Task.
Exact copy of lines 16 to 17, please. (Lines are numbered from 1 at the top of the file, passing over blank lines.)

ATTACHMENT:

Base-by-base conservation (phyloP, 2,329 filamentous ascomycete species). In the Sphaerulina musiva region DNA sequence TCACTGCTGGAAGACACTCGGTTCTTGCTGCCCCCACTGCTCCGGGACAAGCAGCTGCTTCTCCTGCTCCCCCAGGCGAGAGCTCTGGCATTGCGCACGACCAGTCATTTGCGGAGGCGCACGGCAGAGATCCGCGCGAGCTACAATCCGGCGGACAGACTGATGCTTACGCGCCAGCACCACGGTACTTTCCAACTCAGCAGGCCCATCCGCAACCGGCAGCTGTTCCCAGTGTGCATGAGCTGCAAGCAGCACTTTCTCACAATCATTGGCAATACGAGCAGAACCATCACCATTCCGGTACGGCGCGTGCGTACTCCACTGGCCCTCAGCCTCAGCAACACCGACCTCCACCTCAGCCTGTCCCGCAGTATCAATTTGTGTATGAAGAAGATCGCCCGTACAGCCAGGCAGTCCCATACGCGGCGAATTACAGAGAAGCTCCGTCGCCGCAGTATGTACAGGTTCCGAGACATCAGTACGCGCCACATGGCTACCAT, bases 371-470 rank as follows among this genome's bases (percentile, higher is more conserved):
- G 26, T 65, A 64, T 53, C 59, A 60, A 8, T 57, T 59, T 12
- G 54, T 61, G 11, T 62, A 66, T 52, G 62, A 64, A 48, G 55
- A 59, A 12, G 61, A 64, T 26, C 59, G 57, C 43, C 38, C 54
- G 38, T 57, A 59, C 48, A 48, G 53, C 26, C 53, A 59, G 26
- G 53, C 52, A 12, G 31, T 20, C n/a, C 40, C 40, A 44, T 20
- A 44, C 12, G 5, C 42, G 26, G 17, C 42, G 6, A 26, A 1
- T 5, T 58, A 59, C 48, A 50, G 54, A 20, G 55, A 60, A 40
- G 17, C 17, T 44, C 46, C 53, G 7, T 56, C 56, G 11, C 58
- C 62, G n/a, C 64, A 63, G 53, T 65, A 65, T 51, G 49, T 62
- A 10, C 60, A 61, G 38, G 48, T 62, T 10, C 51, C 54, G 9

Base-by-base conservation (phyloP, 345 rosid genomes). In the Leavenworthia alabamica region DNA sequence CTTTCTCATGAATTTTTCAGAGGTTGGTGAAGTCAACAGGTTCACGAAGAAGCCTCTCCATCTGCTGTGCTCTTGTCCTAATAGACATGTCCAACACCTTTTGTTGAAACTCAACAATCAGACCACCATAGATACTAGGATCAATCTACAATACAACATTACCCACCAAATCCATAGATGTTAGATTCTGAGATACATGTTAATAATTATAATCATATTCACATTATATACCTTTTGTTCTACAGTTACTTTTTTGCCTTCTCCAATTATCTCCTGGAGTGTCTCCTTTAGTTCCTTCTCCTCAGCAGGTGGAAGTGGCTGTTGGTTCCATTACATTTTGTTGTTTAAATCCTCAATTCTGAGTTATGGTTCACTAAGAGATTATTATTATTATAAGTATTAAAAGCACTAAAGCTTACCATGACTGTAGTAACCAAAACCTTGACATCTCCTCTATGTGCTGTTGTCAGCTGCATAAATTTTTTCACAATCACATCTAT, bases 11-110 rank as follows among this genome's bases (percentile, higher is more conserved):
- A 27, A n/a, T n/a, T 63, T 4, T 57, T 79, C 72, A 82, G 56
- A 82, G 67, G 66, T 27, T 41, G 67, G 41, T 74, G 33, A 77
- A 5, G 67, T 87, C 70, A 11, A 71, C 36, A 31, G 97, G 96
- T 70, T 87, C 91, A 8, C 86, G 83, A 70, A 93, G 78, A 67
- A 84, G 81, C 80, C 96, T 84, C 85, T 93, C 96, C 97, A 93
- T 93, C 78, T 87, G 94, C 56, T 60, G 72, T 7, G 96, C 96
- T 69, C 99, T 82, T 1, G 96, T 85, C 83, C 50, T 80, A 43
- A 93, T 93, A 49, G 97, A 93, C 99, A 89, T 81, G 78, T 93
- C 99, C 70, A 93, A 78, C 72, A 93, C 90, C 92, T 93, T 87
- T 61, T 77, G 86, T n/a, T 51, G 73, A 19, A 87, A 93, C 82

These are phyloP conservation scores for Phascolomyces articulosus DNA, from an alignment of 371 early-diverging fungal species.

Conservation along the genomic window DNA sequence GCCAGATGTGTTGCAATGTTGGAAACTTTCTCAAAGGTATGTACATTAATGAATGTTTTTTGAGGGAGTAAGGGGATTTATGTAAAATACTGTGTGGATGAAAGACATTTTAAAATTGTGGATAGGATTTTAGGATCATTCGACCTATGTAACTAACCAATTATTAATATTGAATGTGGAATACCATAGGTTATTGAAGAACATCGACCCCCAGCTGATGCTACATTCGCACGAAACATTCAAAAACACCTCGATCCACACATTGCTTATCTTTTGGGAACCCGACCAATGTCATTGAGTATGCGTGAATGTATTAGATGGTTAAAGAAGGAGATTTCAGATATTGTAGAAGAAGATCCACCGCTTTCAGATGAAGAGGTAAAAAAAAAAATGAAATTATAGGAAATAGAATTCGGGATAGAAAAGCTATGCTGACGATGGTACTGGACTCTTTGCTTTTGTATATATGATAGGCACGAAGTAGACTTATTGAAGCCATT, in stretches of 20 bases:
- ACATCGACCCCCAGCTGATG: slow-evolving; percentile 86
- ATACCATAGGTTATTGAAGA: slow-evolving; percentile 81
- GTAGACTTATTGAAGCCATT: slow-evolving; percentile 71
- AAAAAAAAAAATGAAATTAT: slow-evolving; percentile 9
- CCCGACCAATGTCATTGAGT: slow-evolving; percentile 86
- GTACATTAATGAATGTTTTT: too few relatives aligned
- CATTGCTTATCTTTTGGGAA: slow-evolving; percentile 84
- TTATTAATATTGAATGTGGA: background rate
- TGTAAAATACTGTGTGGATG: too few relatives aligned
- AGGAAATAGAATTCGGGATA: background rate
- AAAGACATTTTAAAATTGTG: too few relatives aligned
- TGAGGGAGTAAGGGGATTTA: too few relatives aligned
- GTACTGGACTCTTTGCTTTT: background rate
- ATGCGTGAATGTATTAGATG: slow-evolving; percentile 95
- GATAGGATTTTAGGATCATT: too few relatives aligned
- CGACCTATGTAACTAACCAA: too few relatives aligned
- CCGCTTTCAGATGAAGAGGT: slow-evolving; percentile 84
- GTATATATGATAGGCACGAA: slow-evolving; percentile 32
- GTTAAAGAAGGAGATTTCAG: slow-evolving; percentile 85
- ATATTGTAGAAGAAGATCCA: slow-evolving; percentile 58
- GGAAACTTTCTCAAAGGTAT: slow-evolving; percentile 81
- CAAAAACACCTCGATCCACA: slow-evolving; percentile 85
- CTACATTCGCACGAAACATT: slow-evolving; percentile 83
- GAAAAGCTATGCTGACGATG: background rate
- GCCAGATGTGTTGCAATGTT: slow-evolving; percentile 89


- T 70, T 87, C 91, A 8, C 86, G 83, A 70, A 93, G 78, A 67
- A 84, G 81, C 80, C 96, T 84, C 85, T 93, C 96, C 97, A 93